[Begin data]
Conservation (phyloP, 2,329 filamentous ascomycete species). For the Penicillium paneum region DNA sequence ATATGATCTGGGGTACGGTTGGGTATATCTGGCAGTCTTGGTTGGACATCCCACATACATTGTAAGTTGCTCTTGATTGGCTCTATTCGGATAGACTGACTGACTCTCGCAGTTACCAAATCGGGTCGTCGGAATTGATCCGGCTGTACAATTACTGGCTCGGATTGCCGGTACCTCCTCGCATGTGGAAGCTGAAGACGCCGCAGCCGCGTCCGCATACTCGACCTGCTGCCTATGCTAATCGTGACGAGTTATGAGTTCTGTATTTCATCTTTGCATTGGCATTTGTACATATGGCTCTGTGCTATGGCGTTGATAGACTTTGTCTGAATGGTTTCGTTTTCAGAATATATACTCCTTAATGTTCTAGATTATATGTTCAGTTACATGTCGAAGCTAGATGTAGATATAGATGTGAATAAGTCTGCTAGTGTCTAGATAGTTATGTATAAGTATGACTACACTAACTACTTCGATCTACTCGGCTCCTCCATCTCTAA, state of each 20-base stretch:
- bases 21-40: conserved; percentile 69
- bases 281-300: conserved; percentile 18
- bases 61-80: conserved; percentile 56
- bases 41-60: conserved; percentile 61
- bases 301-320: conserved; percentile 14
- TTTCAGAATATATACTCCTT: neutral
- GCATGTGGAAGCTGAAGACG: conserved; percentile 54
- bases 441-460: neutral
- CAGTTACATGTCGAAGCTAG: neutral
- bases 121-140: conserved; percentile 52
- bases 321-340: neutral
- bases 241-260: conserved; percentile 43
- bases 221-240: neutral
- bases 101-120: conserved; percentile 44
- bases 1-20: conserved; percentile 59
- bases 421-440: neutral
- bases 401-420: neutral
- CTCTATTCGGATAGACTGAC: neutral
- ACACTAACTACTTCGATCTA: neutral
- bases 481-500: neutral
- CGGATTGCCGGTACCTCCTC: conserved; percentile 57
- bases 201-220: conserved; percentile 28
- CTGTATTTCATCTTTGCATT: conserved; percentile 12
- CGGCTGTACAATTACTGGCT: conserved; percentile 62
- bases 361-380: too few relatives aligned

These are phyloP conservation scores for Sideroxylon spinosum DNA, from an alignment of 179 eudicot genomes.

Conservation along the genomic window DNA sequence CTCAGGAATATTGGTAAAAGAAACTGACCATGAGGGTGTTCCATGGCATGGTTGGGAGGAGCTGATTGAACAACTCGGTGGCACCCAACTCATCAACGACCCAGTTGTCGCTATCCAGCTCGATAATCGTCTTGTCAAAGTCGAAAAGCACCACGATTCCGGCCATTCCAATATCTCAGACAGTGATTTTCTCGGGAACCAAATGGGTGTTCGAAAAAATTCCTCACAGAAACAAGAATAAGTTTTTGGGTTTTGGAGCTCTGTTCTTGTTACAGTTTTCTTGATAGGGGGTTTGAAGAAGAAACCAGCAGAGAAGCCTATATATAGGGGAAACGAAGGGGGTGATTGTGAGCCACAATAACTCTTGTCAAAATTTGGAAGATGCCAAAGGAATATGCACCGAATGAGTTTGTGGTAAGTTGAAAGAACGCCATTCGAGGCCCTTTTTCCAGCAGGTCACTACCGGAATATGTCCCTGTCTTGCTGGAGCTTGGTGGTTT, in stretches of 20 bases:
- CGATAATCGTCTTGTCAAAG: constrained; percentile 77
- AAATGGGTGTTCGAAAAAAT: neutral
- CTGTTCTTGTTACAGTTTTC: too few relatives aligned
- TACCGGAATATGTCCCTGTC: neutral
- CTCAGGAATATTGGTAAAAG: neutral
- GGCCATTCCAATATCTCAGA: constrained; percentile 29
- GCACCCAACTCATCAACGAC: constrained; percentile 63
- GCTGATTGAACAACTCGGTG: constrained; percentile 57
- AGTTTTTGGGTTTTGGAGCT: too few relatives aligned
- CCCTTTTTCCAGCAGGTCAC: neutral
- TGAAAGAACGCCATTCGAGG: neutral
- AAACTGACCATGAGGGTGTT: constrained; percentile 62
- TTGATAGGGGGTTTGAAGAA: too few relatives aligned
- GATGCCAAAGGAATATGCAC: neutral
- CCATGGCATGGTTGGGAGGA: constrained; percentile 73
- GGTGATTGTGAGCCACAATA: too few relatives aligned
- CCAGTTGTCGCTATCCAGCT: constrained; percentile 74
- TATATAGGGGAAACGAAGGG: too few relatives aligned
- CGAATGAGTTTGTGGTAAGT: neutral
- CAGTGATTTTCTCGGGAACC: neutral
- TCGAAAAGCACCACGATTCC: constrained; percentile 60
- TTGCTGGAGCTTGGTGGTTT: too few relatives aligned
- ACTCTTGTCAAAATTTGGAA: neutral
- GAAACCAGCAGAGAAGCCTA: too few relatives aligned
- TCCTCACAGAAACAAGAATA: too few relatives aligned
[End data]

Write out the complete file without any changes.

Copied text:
Conservation (phyloP, 2,329 filamentous ascomycete species). For the Penicillium paneum region DNA sequence ATATGATCTGGGGTACGGTTGGGTATATCTGGCAGTCTTGGTTGGACATCCCACATACATTGTAAGTTGCTCTTGATTGGCTCTATTCGGATAGACTGACTGACTCTCGCAGTTACCAAATCGGGTCGTCGGAATTGATCCGGCTGTACAATTACTGGCTCGGATTGCCGGTACCTCCTCGCATGTGGAAGCTGAAGACGCCGCAGCCGCGTCCGCATACTCGACCTGCTGCCTATGCTAATCGTGACGAGTTATGAGTTCTGTATTTCATCTTTGCATTGGCATTTGTACATATGGCTCTGTGCTATGGCGTTGATAGACTTTGTCTGAATGGTTTCGTTTTCAGAATATATACTCCTTAATGTTCTAGATTATATGTTCAGTTACATGTCGAAGCTAGATGTAGATATAGATGTGAATAAGTCTGCTAGTGTCTAGATAGTTATGTATAAGTATGACTACACTAACTACTTCGATCTACTCGGCTCCTCCATCTCTAA, state of each 20-base stretch:
- bases 21-40: conserved; percentile 69
- bases 281-300: conserved; percentile 18
- bases 61-80: conserved; percentile 56
- bases 41-60: conserved; percentile 61
- bases 301-320: conserved; percentile 14
- TTTCAGAATATATACTCCTT: neutral
- GCATGTGGAAGCTGAAGACG: conserved; percentile 54
- bases 441-460: neutral
- CAGTTACATGTCGAAGCTAG: neutral
- bases 121-140: conserved; percentile 52
- bases 321-340: neutral
- bases 241-260: conserved; percentile 43
- bases 221-240: neutral
- bases 101-120: conserved; percentile 44
- bases 1-20: conserved; percentile 59
- bases 421-440: neutral
- bases 401-420: neutral
- CTCTATTCGGATAGACTGAC: neutral
- ACACTAACTACTTCGATCTA: neutral
- bases 481-500: neutral
- CGGATTGCCGGTACCTCCTC: conserved; percentile 57
- bases 201-220: conserved; percentile 28
- CTGTATTTCATCTTTGCATT: conserved; percentile 12
- CGGCTGTACAATTACTGGCT: conserved; percentile 62
- bases 361-380: too few relatives aligned

These are phyloP conservation scores for Sideroxylon spinosum DNA, from an alignment of 179 eudicot genomes.

Conservation along the genomic window DNA sequence CTCAGGAATATTGGTAAAAGAAACTGACCATGAGGGTGTTCCATGGCATGGTTGGGAGGAGCTGATTGAACAACTCGGTGGCACCCAACTCATCAACGACCCAGTTGTCGCTATCCAGCTCGATAATCGTCTTGTCAAAGTCGAAAAGCACCACGATTCCGGCCATTCCAATATCTCAGACAGTGATTTTCTCGGGAACCAAATGGGTGTTCGAAAAAATTCCTCACAGAAACAAGAATAAGTTTTTGGGTTTTGGAGCTCTGTTCTTGTTACAGTTTTCTTGATAGGGGGTTTGAAGAAGAAACCAGCAGAGAAGCCTATATATAGGGGAAACGAAGGGGGTGATTGTGAGCCACAATAACTCTTGTCAAAATTTGGAAGATGCCAAAGGAATATGCACCGAATGAGTTTGTGGTAAGTTGAAAGAACGCCATTCGAGGCCCTTTTTCCAGCAGGTCACTACCGGAATATGTCCCTGTCTTGCTGGAGCTTGGTGGTTT, in stretches of 20 bases:
- CGATAATCGTCTTGTCAAAG: constrained; percentile 77
- AAATGGGTGTTCGAAAAAAT: neutral
- CTGTTCTTGTTACAGTTTTC: too few relatives aligned
- TACCGGAATATGTCCCTGTC: neutral
- CTCAGGAATATTGGTAAAAG: neutral
- GGCCATTCCAATATCTCAGA: constrained; percentile 29
- GCACCCAACTCATCAACGAC: constrained; percentile 63
- GCTGATTGAACAACTCGGTG: constrained; percentile 57
- AGTTTTTGGGTTTTGGAGCT: too few relatives aligned
- CCCTTTTTCCAGCAGGTCAC: neutral
- TGAAAGAACGCCATTCGAGG: neutral
- AAACTGACCATGAGGGTGTT: constrained; percentile 62
- TTGATAGGGGGTTTGAAGAA: too few relatives aligned
- GATGCCAAAGGAATATGCAC: neutral
- CCATGGCATGGTTGGGAGGA: constrained; percentile 73
- GGTGATTGTGAGCCACAATA: too few relatives aligned
- CCAGTTGTCGCTATCCAGCT: constrained; percentile 74
- TATATAGGGGAAACGAAGGG: too few relatives aligned
- CGAATGAGTTTGTGGTAAGT: neutral
- CAGTGATTTTCTCGGGAACC: neutral
- TCGAAAAGCACCACGATTCC: constrained; percentile 60
- TTGCTGGAGCTTGGTGGTTT: too few relatives aligned
- ACTCTTGTCAAAATTTGGAA: neutral
- GAAACCAGCAGAGAAGCCTA: too few relatives aligned
- TCCTCACAGAAACAAGAATA: too few relatives aligned